Tech Activity Drives Silicon Valley in Second Quarter as Outlook Remains Upbeat – Region Remains Shining Star in U.S.

Cushman & Wakefield Releases New Local Q2 Office-R&D Market Reports

SAN JOSE, Calif. (July 24, 2019) – Cushman & Wakefield’s research department has released their second quarter 2019 market report for the Silicon Valley office and R&D markets. Below are some of the key findings from these reports plus local expert commentary:  

Silicon Valley’s R&D vacancy rate decreased significantly to 9.1% during the second quarter of 2019, down from 9.8% in the first quarter. After a negative growth start to the year, net absorption surged with 1.2 msf in the second quarter, bringing mid-year 2019 growth to 917,000 sf.

“Fueled by Q2, year-to-date R&D net absorption in 2019 already nearly doubles the full 2018 absorption of 491,000 sf,” said Julie Leiker, Cushman & Wakefield’s Research Director for Silicon Valley. “During the second quarter, North San Jose led the Valley with 575,000 sf of occupancy growth, sparked by two significant user sales from Google (332,000 sf) and Lumentum (238,342 SF). Newark also posted solid net growth with nearly 350,000 sf of positive absorption largely stemming from Lucid Motors moving into 305,000 sf, while Santa Clara and Sunnyvale each came in over 100,000 sf.”

Leiker pointed out, “Notably, ASML penned a lease for 265,000 sf in North San Jose during the second quarter which will hit our occupancy figures further into the future.”

New R&D product under construction consists of 3.6 msf broken down into 1.8 msf of build-to-suits and 1.8 msf of speculative product. Notably, 50% of the “spec” space is preleased.

Silicon Valley’s office vacancy rate climbed to 10.0%, up from 9.3% in the first quarter. Following a slow yet positive start in the first quarter of 2019, office occupancy took a further step back in the second quarter as net absorption tumbled to negative 448,000 square feet (sf), bringing year-to-date occupancy to negative 160,000 sf.

Leiker said, “Despite the occupancy loss in the office sector, the future looks brighter as there was strong gross absorption (leasing) at 3.0 msf of signing activity up from 1.7 msf in the first quarter. The biggest lease of the quarter was from Google, which leased 728,335 sf in North San Jose at a new development site from Peery Arrillaga. And there were several other sizable tech deals inked. We saw significant preleasing activity with occupancy expected in the second half of 2019 and into 2020. We also anticipate more large deals to be signed ahead.”

New office product under construction across the region currently stands at approximately 5.3 msf, composed of 4.4 msf of speculative product and 915,000 sf of build-to-suits. Importantly, most of the 4.4 msf of “spec” is already preleased.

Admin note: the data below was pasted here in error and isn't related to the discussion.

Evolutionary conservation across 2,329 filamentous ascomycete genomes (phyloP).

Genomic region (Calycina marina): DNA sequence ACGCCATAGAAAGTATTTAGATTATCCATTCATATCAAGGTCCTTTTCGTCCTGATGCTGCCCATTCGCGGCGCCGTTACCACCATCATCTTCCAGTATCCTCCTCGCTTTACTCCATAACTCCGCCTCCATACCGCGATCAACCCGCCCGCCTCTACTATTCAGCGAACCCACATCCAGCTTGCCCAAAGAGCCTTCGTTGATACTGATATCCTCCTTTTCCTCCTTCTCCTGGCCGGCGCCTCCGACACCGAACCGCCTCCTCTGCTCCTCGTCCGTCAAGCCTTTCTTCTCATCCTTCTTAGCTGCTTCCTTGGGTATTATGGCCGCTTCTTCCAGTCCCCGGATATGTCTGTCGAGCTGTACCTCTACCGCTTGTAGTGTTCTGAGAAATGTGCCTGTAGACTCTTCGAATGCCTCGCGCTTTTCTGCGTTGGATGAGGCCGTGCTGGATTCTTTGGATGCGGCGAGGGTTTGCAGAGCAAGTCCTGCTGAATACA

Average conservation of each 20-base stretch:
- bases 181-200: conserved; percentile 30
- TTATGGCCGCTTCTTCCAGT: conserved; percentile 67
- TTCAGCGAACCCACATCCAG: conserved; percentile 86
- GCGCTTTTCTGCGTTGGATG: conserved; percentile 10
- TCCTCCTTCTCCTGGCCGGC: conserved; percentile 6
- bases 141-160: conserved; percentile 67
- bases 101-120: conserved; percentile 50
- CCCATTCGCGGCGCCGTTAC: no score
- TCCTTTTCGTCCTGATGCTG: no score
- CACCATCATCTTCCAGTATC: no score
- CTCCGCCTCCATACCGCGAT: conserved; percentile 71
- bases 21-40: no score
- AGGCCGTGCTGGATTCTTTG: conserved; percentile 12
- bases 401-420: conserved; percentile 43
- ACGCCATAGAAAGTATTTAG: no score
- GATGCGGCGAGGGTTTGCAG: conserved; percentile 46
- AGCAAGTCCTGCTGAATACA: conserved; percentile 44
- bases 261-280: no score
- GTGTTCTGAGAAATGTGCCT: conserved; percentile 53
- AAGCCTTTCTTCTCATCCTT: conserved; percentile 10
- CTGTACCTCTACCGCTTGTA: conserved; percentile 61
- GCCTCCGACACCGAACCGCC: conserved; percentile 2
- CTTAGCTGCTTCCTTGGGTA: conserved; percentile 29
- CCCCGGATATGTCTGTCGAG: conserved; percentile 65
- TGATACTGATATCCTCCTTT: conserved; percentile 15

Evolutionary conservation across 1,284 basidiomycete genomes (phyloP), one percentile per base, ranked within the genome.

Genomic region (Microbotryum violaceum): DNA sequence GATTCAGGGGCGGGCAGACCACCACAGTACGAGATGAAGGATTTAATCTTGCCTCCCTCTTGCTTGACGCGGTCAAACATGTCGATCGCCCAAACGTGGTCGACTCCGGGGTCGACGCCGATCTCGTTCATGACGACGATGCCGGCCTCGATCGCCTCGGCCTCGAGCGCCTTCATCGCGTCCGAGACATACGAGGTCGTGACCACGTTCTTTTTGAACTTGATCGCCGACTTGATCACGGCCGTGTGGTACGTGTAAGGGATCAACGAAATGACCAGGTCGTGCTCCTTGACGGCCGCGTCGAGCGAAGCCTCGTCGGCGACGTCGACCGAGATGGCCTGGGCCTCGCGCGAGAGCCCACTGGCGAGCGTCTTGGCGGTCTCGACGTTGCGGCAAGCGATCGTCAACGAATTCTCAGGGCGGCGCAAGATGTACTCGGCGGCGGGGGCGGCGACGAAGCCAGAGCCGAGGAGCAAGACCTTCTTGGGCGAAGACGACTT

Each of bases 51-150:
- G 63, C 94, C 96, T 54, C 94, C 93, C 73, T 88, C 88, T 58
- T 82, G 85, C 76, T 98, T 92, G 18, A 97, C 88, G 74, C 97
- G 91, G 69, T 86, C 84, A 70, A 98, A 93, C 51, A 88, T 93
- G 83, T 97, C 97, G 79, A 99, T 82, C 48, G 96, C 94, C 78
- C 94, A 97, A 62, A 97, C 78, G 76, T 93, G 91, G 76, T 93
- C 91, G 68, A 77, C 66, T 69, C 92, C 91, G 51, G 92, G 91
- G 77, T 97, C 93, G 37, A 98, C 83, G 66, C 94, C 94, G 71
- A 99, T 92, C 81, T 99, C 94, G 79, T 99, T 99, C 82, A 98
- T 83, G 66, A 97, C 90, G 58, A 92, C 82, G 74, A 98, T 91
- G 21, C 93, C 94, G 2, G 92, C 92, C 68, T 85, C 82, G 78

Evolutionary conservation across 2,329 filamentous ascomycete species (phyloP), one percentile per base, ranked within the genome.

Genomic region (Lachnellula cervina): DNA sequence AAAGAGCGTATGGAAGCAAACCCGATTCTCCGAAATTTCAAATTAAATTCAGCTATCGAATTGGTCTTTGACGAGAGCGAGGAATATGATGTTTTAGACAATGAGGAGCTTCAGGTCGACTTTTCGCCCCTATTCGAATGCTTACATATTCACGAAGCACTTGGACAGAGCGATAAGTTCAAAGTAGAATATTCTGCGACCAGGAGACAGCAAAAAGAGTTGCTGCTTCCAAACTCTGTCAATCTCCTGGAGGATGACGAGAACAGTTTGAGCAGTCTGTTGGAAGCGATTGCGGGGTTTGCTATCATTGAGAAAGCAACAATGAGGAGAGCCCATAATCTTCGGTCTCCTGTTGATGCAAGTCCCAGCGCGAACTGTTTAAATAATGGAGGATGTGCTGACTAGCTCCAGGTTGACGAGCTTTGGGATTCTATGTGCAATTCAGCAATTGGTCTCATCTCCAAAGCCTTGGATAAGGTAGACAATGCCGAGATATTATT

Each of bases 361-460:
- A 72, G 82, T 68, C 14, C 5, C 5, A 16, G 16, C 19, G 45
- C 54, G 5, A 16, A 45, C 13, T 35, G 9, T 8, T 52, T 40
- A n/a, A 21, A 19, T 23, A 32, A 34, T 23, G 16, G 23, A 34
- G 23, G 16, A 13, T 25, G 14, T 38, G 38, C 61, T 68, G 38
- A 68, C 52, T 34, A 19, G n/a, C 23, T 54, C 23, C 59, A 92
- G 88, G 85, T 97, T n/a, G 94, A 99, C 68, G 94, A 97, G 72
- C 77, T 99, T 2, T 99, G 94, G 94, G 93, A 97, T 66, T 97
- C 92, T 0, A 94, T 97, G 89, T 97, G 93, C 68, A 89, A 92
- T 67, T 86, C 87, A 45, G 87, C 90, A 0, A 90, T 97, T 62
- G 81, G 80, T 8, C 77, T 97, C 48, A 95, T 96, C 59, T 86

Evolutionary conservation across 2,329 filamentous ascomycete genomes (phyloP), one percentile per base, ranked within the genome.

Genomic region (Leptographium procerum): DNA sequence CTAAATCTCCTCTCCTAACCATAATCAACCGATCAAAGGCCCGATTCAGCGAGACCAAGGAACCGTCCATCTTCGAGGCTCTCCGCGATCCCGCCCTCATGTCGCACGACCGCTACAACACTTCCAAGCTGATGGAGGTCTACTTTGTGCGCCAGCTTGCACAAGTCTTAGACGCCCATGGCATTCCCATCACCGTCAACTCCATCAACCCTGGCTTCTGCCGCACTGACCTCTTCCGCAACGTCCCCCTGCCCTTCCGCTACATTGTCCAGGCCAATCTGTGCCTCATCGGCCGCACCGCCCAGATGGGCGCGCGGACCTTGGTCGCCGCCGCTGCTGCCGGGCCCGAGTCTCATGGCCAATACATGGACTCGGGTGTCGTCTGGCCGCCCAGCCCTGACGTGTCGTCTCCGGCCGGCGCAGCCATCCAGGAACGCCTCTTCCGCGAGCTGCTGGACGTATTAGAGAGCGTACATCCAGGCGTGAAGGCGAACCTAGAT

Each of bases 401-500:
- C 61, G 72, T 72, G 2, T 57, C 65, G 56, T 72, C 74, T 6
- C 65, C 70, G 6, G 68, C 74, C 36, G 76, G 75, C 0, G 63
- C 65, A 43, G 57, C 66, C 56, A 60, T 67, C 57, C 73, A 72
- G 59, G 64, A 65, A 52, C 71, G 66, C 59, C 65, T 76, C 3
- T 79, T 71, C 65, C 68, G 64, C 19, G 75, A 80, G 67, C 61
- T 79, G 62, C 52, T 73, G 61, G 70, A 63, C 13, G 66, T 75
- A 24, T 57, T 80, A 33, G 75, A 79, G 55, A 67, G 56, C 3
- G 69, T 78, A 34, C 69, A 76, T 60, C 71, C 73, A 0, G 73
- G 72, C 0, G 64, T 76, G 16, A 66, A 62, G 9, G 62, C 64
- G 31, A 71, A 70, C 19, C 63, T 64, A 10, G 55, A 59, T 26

Eric Fox, Executive Managing Director, said, “Capital markets activity in Silicon Valley continued to be healthy through the first half of 2019. Fundamentals remain strong throughout the Bay Area and investor optimism for tech-driven real estate is still in high demand. The Valley is one of the few suburban markets in the country to be attracting investor attention. Parts of the Valley continue to set new high pricing marks, especially transit-oriented locations.” 

Drew Arvay, Managing Director, said, “Behind a second quarter surge that saw vacancy drop and net absorption on pace to triple 2018 levels, combined with significant preleasing of new construction foretells a strong finish for a fluid R&D market. As would be expected, technology tenants will dominate the growth in both leasing activity and user purchases. With the pool of tenants in the pipeline, we expect to see more preleasing driven by large deals in the remainder of the year. As of mid-year, we are tracking 11.3 msf of active office/R&D tenant requirements and believe much of this demand will transition to activity in the next few quarters.”

A global tech powerhouse, Silicon Valley’s office/R&D markets (driven by R&D) combined for 705,000 SF of positive net absorption in the second quarter, representing one of the strongest office* growth markets in the U.S. Notably, in the second quarter markets that Cushman & Wakefield has identified as tech centers in our Tech Cities 2.0 report accounted for a net positive absorption of 4.7 msf across the U.S. office sector, or nearly all the nation’s 6.5 msf of positive office absorption during the quarter.

* Note: Due to crossover in space types, the Silicon Valley’s Office/R&D markets are categorized as just Office in Cushman & Wakefield’s U.S. Office report. 

About Cushman & Wakefield
Cushman & Wakefield (NYSE: CWK) is a leading global real estate services firm that delivers exceptional value for real estate occupiers and owners. Cushman & Wakefield is among the largest real estate services firms with approximately 51,000 employees in 400 offices and 70 countries. In 2018, the firm had revenue of $8.2 billion across core services of property, facilities and project management, leasing, capital markets, valuation and other services. To learn more, visit

West Coast Commercial Real Estate News